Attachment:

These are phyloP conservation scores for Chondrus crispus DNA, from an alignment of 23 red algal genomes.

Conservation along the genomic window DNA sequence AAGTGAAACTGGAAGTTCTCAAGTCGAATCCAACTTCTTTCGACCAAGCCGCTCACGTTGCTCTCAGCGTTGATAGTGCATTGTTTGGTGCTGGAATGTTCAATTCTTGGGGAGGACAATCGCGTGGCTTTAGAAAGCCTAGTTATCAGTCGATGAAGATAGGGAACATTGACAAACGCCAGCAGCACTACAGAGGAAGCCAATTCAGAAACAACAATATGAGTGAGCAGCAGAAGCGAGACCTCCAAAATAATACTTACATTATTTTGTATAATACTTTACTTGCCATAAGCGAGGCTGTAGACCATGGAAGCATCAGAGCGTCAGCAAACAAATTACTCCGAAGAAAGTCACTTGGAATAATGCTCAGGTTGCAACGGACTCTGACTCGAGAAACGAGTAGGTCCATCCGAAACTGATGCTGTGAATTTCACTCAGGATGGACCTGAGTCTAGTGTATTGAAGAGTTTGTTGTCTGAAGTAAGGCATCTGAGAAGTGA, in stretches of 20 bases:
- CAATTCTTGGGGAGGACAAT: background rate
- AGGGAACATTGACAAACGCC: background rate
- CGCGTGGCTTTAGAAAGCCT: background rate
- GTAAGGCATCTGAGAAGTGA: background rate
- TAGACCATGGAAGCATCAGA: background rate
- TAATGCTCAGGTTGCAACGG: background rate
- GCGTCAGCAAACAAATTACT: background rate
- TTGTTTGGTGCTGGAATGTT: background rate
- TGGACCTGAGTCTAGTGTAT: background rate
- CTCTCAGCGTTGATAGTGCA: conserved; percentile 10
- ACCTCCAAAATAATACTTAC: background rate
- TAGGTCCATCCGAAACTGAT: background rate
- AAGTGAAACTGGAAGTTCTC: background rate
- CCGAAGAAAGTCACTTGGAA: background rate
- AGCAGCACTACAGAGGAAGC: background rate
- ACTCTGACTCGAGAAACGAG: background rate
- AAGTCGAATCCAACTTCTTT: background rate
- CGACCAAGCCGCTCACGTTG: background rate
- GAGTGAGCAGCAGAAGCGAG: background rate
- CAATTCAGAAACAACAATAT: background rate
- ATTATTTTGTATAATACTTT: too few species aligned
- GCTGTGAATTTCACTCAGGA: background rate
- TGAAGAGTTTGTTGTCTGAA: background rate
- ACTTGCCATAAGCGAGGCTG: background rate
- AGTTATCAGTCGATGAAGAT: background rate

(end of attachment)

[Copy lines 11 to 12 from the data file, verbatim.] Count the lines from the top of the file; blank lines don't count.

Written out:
- TGGACCTGAGTCTAGTGTAT: background rate
- CTCTCAGCGTTGATAGTGCA: conserved; percentile 10